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This chapter is from the book

Getting Started with Facebook

When you navigate your browser to Facebook at http://www.facebook.com, you see the page shown in Figure 1.1.

Figure 1.1

Figure 1.1 The Facebook start-up screen.

This page looks a little less than welcoming. To actually enter Facebook, sign up now. Enter your email address and a password in the boxes on the right, as well as your birthday. Click the Sign Up button to complete the sign-up process. Among that information is data that will appear on your profile—your geographic region and so on. (You'll see how to edit your profile later.)

After your username (your email address) and password are set, you can enter them on the left in the www.facebook.com page, as shown in Figure 1.1. Click the "Remember me" check box to make Facebook automatically log you in every time you return.

After you've completed the sign-in process, you see the page shown in Figure 1.2, asking what you want to do next. This is your Facebook home page. It's always accessible by clicking the word Facebook in the upper left while you're logged in. (Note that the home page may have changed by the time you read this; Facebook is always tinkering with its appearance.)

Figure 1.2

Figure 1.2 The Facebook home page.

Facebook offers the following items on the home page:

  • Find Friends: Finding your friends makes your Facebook experience better. You can search for classmates or coworkers, for example.
  • View your friends' profiles: Follow links to your friends' profiles to see what they've been doing on Facebook.
  • View and edit your profile: Fill in details and upload a profile picture to help your friends recognize you.

Note that there's also a group of tabs near the top of the home page—Profile, Friends, and Inbox. Of these, the profile is where you typically spend the most time. It's how you present yourself publicly to other Facebook members.

Here's an overview of these tabs. You'll spend a lot of time with them in Facebook:

  • Profile: A user's profile is usually the center of his or her Facebook experience; it displays the user to the Facebook community. Your photo is here, your personal information (as much as you want to show), your mini-feed (which keeps you in touch with the activities of other friends), and so on. This is also where other users can drop in and leave you messages (on your "Wall," as you'll see shortly).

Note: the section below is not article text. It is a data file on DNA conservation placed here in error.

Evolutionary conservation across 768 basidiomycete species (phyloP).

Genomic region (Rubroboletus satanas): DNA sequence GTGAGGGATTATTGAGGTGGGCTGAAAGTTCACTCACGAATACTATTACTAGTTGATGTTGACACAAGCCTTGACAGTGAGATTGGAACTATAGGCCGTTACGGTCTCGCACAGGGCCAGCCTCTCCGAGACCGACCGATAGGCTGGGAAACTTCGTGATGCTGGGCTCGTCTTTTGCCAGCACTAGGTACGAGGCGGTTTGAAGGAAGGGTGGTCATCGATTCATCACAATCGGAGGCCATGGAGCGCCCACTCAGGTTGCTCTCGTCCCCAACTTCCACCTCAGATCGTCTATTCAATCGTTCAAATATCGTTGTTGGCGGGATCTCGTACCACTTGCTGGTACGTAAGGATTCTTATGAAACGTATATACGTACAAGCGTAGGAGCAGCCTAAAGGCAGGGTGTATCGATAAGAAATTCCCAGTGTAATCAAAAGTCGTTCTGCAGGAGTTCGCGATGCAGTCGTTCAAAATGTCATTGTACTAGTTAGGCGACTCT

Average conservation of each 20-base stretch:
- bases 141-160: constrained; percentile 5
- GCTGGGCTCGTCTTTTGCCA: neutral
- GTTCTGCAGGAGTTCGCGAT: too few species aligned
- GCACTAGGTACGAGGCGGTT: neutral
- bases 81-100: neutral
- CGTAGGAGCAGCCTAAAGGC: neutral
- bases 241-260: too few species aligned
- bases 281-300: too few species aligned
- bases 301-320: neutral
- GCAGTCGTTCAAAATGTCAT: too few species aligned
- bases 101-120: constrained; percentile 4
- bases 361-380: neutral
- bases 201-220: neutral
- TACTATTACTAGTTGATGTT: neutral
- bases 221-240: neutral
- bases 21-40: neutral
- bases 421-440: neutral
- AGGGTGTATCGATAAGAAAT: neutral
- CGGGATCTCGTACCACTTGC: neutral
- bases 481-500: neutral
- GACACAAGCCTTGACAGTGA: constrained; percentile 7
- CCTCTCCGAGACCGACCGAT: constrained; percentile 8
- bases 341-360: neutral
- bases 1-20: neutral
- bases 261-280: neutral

• Friends: The Friends tab opens the Friends page, where you manage and add friends. Here you can group your friends into lists, add or remove them, and more. This is a very important page for the friend-oriented Facebook user.

    In addition, this is where Facebook suggests people it thinks you might know, and whom you might want to become friends with.

  • Inbox: This is the message center of Facebook. Here's where you read your messages. (By default, you're also notified at your regular email address when a Facebook user sends you a message—but you have to log into Facebook to read it.) Here you can compose, read, and send messages to other people, friends, and lists of friends.

    That's right—you can send messages to whole lists of friends (and each friend list can contain 1,500 friends). However, you have to be careful not to spam. Users can report you with a single click if you do spam, and you risk losing your account. We'll see how to create friend lists in this chapter.

Note that you can keep track of your friends' current status on the right side of Figure 1.2. For example, you can read that "Rodney Rumford is loving multiple social networks." You can set your status on your profile at any time, and any changes you make are updated on your friends' home pages.

Note also that at the bottom of the home page is your news feed. When you get some friends, you can keep track of their doings here. Take a look at the news feed shown in Figure 1.3.

Figure 1.3

Figure 1.3 The home page's news feed.

Whenever a friend takes some public action (this person can decide what's publicly watchable), it shows up in the news feed. Later in this book, we'll look at how to use the news feed for business purposes.

The news feed is one of the most important parts of Facebook, because it keeps users in touch with what's going on with their friends, even when their friends don't know they're being watched. This feature is one of the primary reasons that people get obsessed with Facebook.

Because the Profile, Friends, and Inbox tabs are central to the Facebook experience, we'll look at each one in the following sections.

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